Hamilton will be partnered by new teammate George Russell, the first fully Mercedes junior to race for the team. He added “When we started working together, we were straight into business. Obviously the relationships were always built over time, but I already knew so many of the people.
“Having worked with Lewis or seeing Lewis work when I was a junior driver, or sitting in the engineering meetings, that will also feel quite natural, being teammates with him and sitting alongside him.”
Never planned to walk away – Hamilton
Lewis Hamilton has played down suggestions that he never planned to walk away from the sport, but said it was important he stepped back from things over the winter. In his first public comments in two months, the Englishman wouldn’t comment on the scandal which has engulfed the sport since he lost the title to Max Verstappen in Abu Dhabi.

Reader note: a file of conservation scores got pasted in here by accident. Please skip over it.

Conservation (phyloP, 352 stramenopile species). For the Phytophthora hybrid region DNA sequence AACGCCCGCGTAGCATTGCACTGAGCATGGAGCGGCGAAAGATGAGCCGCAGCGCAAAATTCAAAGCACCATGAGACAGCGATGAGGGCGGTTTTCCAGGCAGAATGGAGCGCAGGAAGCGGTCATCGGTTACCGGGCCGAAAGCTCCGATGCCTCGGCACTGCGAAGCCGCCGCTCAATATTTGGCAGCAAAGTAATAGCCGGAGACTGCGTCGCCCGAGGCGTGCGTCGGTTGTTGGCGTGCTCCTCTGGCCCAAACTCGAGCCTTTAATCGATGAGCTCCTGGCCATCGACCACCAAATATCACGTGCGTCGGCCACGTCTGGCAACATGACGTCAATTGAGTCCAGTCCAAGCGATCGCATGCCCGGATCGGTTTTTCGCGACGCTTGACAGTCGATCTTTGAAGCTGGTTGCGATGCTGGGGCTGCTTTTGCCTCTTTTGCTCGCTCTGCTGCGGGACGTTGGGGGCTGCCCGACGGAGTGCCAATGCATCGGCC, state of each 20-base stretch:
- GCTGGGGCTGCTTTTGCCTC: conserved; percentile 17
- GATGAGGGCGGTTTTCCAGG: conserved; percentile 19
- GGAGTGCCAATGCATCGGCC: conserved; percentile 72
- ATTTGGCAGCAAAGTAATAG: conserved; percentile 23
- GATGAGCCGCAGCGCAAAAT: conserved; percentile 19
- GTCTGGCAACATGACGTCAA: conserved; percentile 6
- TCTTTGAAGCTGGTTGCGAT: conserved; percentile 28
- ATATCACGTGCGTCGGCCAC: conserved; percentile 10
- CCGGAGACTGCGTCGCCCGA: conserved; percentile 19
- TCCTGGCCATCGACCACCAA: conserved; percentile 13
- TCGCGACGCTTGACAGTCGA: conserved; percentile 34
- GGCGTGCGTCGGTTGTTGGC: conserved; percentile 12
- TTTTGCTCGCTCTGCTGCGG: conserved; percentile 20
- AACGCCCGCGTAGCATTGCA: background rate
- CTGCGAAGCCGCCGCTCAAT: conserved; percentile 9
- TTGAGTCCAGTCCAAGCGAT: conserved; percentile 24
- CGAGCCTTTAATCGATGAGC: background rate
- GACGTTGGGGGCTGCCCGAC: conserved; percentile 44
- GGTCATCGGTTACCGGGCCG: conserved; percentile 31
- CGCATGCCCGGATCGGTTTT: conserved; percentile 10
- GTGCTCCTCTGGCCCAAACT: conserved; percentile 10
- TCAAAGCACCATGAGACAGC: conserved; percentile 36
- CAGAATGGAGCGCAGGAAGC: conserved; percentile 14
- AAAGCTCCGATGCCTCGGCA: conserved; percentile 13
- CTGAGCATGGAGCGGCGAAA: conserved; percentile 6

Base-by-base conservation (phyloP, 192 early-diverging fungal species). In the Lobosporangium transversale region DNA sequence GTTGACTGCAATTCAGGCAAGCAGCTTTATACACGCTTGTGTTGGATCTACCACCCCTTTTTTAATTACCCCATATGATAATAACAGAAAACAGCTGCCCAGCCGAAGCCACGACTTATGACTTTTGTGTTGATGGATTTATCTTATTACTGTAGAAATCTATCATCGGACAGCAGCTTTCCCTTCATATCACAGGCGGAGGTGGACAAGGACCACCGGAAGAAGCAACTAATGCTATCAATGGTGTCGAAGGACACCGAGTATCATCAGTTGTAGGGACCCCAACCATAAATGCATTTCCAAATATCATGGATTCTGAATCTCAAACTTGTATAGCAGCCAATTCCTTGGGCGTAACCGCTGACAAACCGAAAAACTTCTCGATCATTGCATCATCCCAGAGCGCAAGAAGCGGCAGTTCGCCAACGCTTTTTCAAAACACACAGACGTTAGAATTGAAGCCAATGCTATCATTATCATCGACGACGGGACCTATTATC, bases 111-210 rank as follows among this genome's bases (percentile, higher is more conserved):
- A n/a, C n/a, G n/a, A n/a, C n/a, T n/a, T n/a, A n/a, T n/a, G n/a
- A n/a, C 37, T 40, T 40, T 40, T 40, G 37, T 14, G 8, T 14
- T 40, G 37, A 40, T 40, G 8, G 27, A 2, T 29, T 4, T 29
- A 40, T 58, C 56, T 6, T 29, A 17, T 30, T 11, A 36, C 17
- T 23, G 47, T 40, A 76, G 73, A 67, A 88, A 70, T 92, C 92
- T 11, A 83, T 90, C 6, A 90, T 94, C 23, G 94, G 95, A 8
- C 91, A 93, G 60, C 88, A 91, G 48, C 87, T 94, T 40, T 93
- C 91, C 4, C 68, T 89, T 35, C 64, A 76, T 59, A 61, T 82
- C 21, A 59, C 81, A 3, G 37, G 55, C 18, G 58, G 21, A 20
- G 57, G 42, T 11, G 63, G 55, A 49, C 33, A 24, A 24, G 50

On Thursday, the inquiry concluded that then race director Michael Masi had failed to apply the rules correctly apply the rules in a late safety car period and had a direct impact on the outcome of the title race.
Speaking on Friday at the team’s launch at Silverstone, Hamilton explained that, while he needed to get away from everything for a while, he quickly concluded that he would come back in a fighting mood.
Hamilton said “I never, ever said that I was going to stop. I love doing what I do, and it is such a privilege working with this large group of people. You really feel like you’re part of a team and part of a family, working towards that common goal. There’s no feeling quite like it.”
“But yeah…it was obviously a difficult time for me, and it was a time where I really needed to take a step back and focus on being present. I had my family all around me, and creating great moments. I eventually got to a point where I decided I was going to be attacking coming into another season, and working with Toto and George [Russell].”